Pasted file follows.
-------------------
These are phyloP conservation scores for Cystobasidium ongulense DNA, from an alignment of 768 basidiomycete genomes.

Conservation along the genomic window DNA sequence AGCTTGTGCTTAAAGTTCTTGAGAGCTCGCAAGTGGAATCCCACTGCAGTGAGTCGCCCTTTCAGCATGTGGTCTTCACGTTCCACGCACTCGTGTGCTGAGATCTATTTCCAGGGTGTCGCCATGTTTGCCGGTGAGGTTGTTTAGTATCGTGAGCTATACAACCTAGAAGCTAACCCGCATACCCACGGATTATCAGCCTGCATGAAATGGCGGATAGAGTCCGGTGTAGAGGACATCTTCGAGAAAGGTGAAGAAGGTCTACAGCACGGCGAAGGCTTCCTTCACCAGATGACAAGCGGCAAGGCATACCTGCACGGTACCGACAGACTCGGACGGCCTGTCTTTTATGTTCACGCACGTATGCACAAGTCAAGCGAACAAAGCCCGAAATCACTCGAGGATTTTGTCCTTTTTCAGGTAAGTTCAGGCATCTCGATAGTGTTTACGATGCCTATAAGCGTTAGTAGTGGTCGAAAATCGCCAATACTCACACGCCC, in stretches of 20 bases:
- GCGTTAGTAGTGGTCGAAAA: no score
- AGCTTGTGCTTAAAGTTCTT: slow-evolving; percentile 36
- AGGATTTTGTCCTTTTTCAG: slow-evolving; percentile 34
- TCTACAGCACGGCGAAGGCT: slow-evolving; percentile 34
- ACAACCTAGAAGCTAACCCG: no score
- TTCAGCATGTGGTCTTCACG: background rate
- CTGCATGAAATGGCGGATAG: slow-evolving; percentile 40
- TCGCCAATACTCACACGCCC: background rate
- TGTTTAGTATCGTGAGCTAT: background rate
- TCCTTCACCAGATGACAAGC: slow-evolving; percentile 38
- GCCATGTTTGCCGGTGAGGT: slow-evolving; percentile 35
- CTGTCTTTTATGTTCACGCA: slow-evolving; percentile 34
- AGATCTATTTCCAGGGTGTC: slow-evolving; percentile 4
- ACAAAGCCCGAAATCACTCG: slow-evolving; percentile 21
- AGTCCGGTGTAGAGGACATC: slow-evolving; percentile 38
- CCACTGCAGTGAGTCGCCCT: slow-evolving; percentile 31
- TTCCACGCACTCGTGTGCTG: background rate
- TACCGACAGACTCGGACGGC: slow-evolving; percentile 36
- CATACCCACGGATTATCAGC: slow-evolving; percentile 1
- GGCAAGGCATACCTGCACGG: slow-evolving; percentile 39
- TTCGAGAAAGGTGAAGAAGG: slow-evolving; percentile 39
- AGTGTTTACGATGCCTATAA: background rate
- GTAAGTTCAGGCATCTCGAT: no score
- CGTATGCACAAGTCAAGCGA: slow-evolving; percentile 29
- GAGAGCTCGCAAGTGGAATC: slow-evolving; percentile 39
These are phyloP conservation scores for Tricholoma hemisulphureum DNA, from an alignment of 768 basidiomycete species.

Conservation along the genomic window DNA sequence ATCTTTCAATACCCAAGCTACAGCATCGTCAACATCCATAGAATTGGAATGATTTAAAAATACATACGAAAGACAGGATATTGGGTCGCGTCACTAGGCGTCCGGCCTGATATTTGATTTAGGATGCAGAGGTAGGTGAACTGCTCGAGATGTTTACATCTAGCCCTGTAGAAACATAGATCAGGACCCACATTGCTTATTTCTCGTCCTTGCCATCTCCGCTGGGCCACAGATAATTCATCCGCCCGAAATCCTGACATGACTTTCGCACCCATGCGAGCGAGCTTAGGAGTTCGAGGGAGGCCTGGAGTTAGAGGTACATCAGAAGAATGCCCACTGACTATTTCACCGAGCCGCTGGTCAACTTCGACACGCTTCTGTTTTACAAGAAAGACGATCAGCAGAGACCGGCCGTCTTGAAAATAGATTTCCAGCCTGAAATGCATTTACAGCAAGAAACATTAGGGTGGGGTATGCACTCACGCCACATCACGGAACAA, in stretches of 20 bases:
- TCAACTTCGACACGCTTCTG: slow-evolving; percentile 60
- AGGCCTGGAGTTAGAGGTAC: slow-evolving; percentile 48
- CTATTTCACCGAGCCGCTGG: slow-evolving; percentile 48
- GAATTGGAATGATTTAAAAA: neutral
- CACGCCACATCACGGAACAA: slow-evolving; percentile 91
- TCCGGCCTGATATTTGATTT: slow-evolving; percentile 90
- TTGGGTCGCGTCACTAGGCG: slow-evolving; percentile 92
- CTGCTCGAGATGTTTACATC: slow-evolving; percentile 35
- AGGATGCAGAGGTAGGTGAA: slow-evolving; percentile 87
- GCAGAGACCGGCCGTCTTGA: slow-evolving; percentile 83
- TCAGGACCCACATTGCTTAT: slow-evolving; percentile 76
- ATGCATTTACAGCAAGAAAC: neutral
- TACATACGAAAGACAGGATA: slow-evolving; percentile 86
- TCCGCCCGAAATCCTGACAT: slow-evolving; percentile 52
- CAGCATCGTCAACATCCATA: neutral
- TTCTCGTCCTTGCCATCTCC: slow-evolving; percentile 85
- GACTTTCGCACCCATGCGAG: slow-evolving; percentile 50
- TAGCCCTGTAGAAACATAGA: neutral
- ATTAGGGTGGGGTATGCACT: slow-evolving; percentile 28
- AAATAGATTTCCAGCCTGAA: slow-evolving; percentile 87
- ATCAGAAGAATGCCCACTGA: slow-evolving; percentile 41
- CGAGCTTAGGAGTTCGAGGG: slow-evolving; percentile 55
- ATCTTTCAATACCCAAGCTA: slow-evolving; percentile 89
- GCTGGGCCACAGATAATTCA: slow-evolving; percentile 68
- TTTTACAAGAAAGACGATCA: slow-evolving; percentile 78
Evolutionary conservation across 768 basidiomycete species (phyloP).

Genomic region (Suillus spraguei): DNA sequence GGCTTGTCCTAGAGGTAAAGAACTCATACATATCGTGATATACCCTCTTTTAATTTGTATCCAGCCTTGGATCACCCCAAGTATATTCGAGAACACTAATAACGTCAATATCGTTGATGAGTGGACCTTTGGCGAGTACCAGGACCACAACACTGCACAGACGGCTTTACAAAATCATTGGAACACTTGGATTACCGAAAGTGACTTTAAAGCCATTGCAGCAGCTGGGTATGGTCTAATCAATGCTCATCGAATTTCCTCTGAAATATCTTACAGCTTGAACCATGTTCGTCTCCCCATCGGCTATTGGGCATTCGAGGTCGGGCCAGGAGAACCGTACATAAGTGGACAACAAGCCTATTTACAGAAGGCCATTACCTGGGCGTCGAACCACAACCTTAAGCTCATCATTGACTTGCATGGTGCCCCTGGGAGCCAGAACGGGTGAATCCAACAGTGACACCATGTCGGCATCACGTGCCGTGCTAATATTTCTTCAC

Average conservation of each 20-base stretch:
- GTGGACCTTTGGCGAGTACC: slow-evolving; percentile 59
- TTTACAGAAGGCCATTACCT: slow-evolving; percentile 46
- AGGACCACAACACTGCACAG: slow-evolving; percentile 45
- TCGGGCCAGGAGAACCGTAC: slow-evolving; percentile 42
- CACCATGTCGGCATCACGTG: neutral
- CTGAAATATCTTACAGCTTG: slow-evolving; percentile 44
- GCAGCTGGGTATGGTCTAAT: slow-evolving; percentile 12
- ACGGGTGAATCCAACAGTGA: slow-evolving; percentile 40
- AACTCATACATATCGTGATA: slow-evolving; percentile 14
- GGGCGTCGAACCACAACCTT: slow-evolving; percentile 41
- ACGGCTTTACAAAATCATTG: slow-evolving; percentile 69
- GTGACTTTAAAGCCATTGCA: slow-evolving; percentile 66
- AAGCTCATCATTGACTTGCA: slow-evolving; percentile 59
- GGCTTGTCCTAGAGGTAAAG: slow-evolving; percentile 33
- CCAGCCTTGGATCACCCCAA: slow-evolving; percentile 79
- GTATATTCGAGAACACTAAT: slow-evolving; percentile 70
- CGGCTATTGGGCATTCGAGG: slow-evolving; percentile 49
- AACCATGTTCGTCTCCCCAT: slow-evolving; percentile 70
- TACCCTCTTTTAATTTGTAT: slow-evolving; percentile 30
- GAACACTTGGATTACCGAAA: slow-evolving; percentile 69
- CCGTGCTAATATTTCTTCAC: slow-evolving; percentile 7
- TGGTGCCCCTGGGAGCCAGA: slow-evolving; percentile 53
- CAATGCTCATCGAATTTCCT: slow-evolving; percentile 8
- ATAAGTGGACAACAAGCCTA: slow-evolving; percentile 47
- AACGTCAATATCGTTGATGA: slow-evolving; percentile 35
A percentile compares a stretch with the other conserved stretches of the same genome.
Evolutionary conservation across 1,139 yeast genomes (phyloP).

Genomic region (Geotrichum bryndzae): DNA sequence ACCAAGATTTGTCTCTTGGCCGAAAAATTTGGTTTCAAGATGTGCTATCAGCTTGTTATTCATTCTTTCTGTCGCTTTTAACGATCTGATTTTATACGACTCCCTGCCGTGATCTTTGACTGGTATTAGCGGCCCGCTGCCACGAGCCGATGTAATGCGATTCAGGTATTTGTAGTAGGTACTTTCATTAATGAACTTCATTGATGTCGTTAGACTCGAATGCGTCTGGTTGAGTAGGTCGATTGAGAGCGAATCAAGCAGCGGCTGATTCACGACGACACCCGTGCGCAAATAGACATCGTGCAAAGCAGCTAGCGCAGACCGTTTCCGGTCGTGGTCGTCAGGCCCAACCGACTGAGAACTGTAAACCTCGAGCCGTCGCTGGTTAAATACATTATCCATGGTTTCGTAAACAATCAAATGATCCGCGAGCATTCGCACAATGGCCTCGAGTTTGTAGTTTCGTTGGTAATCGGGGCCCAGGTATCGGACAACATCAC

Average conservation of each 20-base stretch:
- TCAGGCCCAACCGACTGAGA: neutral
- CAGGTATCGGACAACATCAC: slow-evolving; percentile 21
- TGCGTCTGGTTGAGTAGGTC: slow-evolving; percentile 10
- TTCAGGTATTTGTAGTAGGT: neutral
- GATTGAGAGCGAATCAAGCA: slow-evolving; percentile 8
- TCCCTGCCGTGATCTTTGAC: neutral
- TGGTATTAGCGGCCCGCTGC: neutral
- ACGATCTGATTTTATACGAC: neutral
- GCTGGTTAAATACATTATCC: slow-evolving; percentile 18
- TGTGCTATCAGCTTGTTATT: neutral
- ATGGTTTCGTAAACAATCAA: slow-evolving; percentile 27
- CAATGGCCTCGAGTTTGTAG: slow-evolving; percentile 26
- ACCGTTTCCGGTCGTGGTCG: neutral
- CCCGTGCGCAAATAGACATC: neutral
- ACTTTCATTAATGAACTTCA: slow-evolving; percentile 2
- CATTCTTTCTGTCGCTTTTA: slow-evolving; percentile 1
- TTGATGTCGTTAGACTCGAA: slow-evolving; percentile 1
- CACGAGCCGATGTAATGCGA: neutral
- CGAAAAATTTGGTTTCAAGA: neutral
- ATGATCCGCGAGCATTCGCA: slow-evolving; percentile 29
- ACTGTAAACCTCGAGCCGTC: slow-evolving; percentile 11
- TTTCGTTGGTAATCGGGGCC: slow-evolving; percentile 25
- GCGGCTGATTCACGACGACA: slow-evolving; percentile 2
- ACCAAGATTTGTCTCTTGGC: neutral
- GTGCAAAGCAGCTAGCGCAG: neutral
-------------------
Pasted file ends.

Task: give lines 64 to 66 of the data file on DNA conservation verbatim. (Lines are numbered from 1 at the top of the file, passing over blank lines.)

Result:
- GCAGCTGGGTATGGTCTAAT: slow-evolving; percentile 12
- ACGGGTGAATCCAACAGTGA: slow-evolving; percentile 40
- AACTCATACATATCGTGATA: slow-evolving; percentile 14